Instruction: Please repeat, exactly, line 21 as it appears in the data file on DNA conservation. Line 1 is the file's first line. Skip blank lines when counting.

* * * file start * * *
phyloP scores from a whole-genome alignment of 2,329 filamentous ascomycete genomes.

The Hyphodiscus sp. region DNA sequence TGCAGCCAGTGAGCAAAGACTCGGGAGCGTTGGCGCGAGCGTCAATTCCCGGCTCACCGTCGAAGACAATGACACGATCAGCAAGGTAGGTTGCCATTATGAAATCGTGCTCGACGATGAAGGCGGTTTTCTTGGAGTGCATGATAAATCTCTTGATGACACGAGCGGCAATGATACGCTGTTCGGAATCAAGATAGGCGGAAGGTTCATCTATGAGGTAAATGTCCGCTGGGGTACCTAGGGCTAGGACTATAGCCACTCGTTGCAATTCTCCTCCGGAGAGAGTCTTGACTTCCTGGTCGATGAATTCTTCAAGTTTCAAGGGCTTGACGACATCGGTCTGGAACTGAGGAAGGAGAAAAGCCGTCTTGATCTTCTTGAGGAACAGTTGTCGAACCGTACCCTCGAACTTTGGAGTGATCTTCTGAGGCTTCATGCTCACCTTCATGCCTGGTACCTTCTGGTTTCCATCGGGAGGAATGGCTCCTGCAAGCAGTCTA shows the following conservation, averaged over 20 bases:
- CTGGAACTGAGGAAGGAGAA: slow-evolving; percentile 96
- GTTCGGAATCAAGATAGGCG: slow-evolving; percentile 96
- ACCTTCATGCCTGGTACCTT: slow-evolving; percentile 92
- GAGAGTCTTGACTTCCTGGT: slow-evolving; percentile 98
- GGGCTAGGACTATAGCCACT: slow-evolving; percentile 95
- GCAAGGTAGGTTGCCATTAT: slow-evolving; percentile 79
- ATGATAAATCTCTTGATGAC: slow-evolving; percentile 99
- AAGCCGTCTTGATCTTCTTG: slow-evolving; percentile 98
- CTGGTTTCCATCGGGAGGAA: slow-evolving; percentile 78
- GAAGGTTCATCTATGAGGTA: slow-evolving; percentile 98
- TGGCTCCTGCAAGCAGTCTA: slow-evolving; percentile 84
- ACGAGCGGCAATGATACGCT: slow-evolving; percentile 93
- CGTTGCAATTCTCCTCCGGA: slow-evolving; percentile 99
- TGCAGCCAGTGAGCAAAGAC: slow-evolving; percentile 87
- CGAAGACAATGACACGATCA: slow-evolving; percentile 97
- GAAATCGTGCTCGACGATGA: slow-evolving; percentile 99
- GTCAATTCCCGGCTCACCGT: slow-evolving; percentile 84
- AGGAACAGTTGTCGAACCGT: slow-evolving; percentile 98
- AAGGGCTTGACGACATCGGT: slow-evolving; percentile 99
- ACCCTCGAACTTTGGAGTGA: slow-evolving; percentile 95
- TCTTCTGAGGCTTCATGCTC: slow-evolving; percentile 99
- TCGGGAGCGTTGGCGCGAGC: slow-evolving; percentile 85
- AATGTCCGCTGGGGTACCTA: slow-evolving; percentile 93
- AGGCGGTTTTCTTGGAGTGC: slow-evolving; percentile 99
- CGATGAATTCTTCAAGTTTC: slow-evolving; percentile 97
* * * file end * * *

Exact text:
- AAGGGCTTGACGACATCGGT: slow-evolving; percentile 99